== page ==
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Understanding Azure Virtual Machine Scale Sets (Part 2)

Paul Robichaux

August 30, 2017

12 Min Read
System Diagram

Scale set refresher

In part 1 of this article, I described what Azure scale sets are, how they work, and a bit about what you can do with them. Part 1 covered creating scale sets manually through the Azure portal, which is a good way to start if you just want an army of VMs to run some arbitrary task. In this article, we’ll build on what you learned in part 1 by describing how to build scale sets from the command line and how to customize your scale set worker VMs with PowerShell and templates.

Scale set command line basics

Microsoft has done a superb job of making Azure compute services accessible across multiple platforms. You can use the Azure command-line interface (Azure CLI) package or Azure PowerShell to create, modify, operate, and remove scale sets. Which tool you use is subject to two factors: your personal preference and whether Azure PowerShell runs on your desired target platform. I prefer PowerShell because I can mix Azure, Windows, and Office 365 PowerShell in a single session, and I prefer it as a scripting language to bash, so normally I would use it. However, the az vmss command family has a much higher level of abstraction—you can create a VM scale set with a single az vmss command because it can create a load balancer, default network, and other required objects for you. By comparison, the example PowerShell code Microsoft posts here requires 17 lines of code. The tradeoff is that you have much more control when using Azure PowerShell because you can specify every aspect of what you actually want to create. The same is generally true for all the other things you might do with a scale set: Azure PowerShell gives you the most control but az vmss is simplest to use.  Whichever version of the command-line tools you want, you’ll get them from the Azure SDK download page.

Instead of digging into the minutiae of creating scale sets from the command line, let me share a secret with you: it’s easier and faster to use template files that specify exactly how you want your scale set built. The best way to work with scale sets day-to-day is to build a template that does what you want, then use the command line to manage the existing scale set—so that’s what we’ll do in this article.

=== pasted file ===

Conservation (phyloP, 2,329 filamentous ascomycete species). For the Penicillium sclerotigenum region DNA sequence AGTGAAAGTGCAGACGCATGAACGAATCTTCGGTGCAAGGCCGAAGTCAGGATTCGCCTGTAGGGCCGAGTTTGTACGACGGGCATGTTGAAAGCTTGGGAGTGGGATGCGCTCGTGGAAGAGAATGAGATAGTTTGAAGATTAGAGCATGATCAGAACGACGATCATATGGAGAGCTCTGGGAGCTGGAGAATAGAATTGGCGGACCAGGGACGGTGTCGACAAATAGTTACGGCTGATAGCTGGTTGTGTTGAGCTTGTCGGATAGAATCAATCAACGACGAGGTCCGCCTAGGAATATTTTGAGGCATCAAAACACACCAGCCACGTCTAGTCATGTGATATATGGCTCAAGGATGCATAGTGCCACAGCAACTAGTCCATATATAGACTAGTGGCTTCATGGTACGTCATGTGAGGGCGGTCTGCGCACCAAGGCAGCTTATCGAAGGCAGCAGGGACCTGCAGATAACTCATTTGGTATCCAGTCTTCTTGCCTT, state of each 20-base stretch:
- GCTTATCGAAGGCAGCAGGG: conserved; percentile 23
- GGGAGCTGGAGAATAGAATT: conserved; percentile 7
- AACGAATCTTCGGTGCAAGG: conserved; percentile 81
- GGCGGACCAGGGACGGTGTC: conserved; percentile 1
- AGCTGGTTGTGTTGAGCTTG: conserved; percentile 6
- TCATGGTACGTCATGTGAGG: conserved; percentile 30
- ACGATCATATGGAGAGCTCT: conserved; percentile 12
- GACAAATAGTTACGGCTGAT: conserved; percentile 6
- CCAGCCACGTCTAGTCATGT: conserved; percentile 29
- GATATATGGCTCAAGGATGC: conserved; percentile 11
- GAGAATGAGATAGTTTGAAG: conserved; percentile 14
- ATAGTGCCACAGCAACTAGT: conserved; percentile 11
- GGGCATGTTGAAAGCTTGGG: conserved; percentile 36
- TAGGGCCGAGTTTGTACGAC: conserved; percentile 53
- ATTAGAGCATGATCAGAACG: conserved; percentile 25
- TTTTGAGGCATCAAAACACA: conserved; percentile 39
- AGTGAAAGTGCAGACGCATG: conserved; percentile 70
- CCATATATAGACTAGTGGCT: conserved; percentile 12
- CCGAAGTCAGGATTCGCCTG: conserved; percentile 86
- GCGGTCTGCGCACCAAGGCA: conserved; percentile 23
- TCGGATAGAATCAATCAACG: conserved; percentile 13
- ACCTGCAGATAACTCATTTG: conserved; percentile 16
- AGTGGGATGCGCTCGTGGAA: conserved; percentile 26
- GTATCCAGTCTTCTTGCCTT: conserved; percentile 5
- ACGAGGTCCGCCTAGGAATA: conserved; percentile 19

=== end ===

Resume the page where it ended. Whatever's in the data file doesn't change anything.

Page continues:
Template basics

Scale sets use the standard Azure Resource Manager template system. That means you’ll create a JSON file that specifies three main things:

  • A set of parameters that you want to pass in to the template. You can use these to customize what the template and extensions do while building the scale set

  • A set of variables that you can use for simple computations in the template. Like parameters, variables are optional.

  • A set of resource definitions—these definitions are required because they actually specify what the template is supposed to build.

While you can certainly build your own templates completely from scratch, there’s a far easier way. The Azure team maintains a library of quickstart templates at that you can use to quickly dive in to working with various Azure features through the Azure Resource Manager (AzureRM) interface. While the template library is well worth investigating for fun (there’s a ton of neat stuff there to poke around in), we’re most interested in the VM scale set templates. For this article, I chose the 201-vmss-windows-jumpbox template because it will allow you to set up a scale set that has a single Azure VM that you can RDP into and configure. This is useful because it makes it easier to fine-tune your VM configuration; once you have the template and scale set built exactly the way you want, you may not need to access the individual VMs. In fact, that should probably be your goal: have a scale set that you can deploy in a completely automated manner, with no post-install tweaking required.

Building the template

Start by going to and saving the template file, then open it in your favorite text editor (I am a big fan of Notepad++ but any tool that can edit JSON files will do). If you were to create a scale set with this template, with no modification, you’d get up to 100 Windows 2008 R2, Windows 2012, or Windows 2012 R2 machines, plus a separate jumpbox. Let’s start by adding support for Windows 2016. Find the section in the Parameters block labeled windowsOSVersion and add a new element to the allowedValues element for Windows 2016, as shown in the screenshot below. Notice that I also edited the defaultValue element so that we’ll get Windows 2016 by default.